3. Stats: Remember, stats above 19 count as powers, so we'll plug that in here and also note it as powers in step 4. He's super-strong. Also remember that stats cost Power Points, unlike other Microlite 20 games.

4. Powers: We already have Super-Strength accounted for. Let's see, our role model has Flight, Energy Blast (two kinds: heat and freezing), Invulnerability (multiple forms), Super-Speed, Tunnel (probably) and X-Ray Vision. And that's the normal list, not even considering all the variations from space rocks or Silver Age comics! Remarkable Man has the big ones, like Flight at rank 15, Energy Blast (heat) at rank 10, Invulnerability (ordinary weapons) at rank 15, and X-Ray Vision at rank 10.

5. Gadgets, Limits and Magic: None for Remarkable Man! He's powerful enough.

6. Skills: In his day job as a mild-mannered... well, no one pays reporters any more, so we'll say he does social media marketing. A skill has a maximum rank of level +5 (20 for our hero). We'll split his 3 Free Bonus as 1 in Knowledge and 2 in Communication. We'll add a little bit in Physical, Knowledge and Communication. Other heroes handle the stealthy stuff.

7. Combat: We're getting to the end of our character generator, with just a few points left to spend (remember, financial status is still out there). He already has the Invulnerability power, but we'll boost his Armor Class to about the same as his Melee/Hand-To-Hand attack bonus, and we'll push up his woeful Initiative bonus.

8. Financial Status and Equipment: A red, blue and yellow costume comes at no cost, and we'll pretend social media marketing pays well enough for a Comfortable status (no points).

9. Flaws: Our inspiration has his weakness to cosmic rocks, usually green, but Remarkable Man doesn't need more Power Points. No flaws for him; plenty while playing the character, but none on the character sheet.

All that leaves us with 8 Power Points, which are dropped into Hit Points. So here's Remarkable Man, as determined using the character calculator:

Level 15
STR 25 (+7), DEX 18 (+4), MIND 16 (+3)
Physical 17, Subterfuge 15, Knowledge 17, Communication 18
Flight 15, Energy Blast (heat) 10, Invulnerability (ordinary weapons) 15, X-Ray Vision 10
Hit Points 97, Initiative +7, Melee/Hand-To-Hand +22, Missile/Ranged +19, Magic/Supernatural +18, Armor Class 27
Heroism Points 10, Financial Status Comfortable

Voila! A superhero character ready to play, without too much cross-referencing and confusion.

(image: Robert Linder)

Tuesday, March 28, 2017

M20: Indiana Jones

This past weekend, I was at a convention (covering it for a magazine: two interests at once!), where the main activity was the local chapter of the Pathfinder Society, some two dozen games or so. There's also plenty of d20 activity happening, like Paizo's upcoming "Starfinder" and a steady stream of 5e books. So, let's revisit our version of the d20 system, Microlite.
I'm not changing anything; the newest and best versions of each rules set (except for Purest Essence itself) are on my website. Instead, I plan to continue to update options, adding more character classes and races, creating more rules, and bringing what I call "famous" characters to the Microlite 20 experience. For example, let's take another look at an old classic:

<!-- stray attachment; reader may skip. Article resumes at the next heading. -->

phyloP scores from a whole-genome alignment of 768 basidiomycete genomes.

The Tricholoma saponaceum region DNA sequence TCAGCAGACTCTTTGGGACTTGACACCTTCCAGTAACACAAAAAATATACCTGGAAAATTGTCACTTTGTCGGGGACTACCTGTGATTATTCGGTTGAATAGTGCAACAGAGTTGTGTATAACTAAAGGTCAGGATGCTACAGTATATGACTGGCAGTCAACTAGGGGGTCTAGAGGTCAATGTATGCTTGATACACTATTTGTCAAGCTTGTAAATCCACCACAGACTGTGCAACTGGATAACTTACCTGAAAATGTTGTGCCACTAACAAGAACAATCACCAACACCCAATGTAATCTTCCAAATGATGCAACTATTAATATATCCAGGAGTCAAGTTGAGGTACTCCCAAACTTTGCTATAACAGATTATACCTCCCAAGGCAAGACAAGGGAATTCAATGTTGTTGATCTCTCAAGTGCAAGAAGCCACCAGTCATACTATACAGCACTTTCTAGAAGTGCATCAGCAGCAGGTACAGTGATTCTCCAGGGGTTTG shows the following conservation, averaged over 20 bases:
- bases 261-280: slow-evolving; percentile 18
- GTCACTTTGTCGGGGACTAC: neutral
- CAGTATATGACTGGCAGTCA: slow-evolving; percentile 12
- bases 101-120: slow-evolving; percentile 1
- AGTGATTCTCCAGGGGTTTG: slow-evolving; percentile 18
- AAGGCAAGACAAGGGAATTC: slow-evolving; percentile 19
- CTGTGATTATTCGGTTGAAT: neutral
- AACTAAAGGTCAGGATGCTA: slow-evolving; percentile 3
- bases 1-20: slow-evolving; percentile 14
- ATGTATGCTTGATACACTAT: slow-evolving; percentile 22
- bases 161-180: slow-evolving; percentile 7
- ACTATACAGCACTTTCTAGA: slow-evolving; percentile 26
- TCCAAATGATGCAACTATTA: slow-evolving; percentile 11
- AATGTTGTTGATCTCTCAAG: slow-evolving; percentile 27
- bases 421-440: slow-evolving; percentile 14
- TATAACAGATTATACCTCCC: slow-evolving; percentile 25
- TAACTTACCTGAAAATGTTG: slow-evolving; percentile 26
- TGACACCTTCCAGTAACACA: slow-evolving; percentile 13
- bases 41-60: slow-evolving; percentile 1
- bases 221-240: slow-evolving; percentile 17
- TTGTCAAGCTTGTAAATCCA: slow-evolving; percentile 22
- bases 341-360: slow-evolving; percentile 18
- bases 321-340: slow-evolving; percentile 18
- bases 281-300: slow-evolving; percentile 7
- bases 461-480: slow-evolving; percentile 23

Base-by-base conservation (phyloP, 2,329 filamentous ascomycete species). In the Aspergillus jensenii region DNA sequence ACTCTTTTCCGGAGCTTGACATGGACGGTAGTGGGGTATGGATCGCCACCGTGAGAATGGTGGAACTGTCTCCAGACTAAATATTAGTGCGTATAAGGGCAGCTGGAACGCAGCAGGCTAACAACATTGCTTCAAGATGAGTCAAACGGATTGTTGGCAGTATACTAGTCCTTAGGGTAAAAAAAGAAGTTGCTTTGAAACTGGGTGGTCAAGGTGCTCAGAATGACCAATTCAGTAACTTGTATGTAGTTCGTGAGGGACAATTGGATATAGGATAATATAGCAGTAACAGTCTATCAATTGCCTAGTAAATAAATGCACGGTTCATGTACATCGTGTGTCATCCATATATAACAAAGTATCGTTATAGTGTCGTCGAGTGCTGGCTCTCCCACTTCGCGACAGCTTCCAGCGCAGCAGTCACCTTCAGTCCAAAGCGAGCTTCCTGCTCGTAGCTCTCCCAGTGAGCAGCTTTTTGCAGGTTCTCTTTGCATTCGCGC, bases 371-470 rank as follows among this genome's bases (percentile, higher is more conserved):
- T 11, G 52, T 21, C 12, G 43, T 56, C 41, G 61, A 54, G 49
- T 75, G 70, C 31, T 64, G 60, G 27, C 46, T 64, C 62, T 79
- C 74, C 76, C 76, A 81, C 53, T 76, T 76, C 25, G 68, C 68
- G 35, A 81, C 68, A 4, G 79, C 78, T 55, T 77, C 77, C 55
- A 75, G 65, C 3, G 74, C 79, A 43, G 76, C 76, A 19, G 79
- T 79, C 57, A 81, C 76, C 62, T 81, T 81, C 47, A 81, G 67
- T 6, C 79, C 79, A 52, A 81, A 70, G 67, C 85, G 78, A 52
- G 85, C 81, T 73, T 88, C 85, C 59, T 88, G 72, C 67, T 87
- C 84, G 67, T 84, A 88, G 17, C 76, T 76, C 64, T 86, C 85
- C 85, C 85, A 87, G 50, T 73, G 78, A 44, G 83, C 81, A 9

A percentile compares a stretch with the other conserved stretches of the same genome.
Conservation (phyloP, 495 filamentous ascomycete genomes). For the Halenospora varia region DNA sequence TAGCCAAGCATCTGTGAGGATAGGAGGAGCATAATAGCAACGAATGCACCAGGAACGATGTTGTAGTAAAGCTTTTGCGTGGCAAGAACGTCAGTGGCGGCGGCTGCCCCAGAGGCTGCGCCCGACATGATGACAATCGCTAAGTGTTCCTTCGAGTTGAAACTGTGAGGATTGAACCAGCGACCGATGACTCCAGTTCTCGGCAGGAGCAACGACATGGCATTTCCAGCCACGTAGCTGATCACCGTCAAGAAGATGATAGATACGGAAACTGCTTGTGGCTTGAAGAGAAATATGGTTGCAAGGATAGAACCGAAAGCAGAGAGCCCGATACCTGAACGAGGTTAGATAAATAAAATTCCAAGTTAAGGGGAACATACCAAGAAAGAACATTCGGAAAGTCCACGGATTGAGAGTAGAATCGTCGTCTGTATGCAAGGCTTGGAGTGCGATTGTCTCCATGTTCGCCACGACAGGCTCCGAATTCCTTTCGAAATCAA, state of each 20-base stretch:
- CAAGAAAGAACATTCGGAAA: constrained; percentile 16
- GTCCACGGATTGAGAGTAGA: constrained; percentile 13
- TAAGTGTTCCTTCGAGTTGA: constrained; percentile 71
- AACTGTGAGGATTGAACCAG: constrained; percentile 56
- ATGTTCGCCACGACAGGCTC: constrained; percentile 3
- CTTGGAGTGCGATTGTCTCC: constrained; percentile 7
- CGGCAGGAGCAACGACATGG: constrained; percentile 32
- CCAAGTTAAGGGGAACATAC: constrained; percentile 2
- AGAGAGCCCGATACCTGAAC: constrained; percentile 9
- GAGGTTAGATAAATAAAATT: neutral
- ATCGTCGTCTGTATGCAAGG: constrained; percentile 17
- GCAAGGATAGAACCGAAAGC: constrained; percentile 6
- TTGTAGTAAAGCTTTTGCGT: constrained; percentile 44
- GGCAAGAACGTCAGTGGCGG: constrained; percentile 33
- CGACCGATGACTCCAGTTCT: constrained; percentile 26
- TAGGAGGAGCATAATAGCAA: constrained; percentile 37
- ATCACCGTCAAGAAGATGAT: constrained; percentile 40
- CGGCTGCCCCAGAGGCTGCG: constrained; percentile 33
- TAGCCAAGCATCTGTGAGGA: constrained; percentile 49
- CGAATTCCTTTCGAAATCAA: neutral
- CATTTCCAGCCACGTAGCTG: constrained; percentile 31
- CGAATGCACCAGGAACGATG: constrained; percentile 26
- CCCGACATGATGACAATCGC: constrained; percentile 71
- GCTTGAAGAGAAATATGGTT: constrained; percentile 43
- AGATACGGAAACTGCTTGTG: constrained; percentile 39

Indiana Jones (Henry Jones, Jr.)
As of: End of “Indiana Jones and the Last Crusade”
Uses Microlite 20: Modern-Day (late historical era)
Level: 13
Species, Focus and Special Abilities: Human, Intellect Focus, Research, Quick Draw, Combat Style (Melee/Hand-To-Hand) +2, Combat Style (Missile/Ranged) +2, Connections (6 times per day), Lucky (3 times per day)
STR: 15 (+2)
DEX: 13 (+1)
MIND: 18 (+4)
Physical: 16
Subterfuge: 10
Knowledge: 21 
Communication: 12
Technology: 9
Hit Points: 67
Armor Class: 20
Initiative: +7
Melee/Hand-to-Hand Attack Bonus: +15
Missile/Ranged Attack Bonus: +14
Magic/Supernatural Attack Bonus: +17
Financial Status: Comfortable
Equipment: Leather Armor, Whip, Machine Pistol, Fedora

This is a straightforward translation of a well-known hero, perfectly ready to play, or inspire the creation of similar heroes. Does seeing classic characters in game terms help your game night, or do simple stats not work for you? Let me know in the comments.

Wednesday, March 15, 2017

Revisiting VSGMR

For the first time in about four years, I took a look at VSGMR (Very Simple Generic Miniatures Rules). There are other good simple miniatures games available (One Page, Two Hour, Brikwars, even Age of Sigmar), but I like the option of using all the standard roleplaying dice and different scales of figures. I'm going to revisit it, as there are still people in the Yahoo group.

Some of those other games are even simpler than VSGMR, and as I have less and less time to set up and play games (jobs, family, the same issues as everyone else), I lean more and more in that direction. I also want to make use of the figures I already have: 28 mm fantasy characters, 10 mm characters from wargames, and standees, the cardboard flats with a small plastic base.

These are standees.
I don't think the rules need a revision, since they're pretty smooth right now (move 6 inches, roll 4 or 5 to hit, roll 4 or 6 for defense if there's armor). There are a few special abilities, and options for using figures of different scales. I'd like to add more custom-made armies, since there are new miniature games available since 2013, with new options. So look for that soon (really!).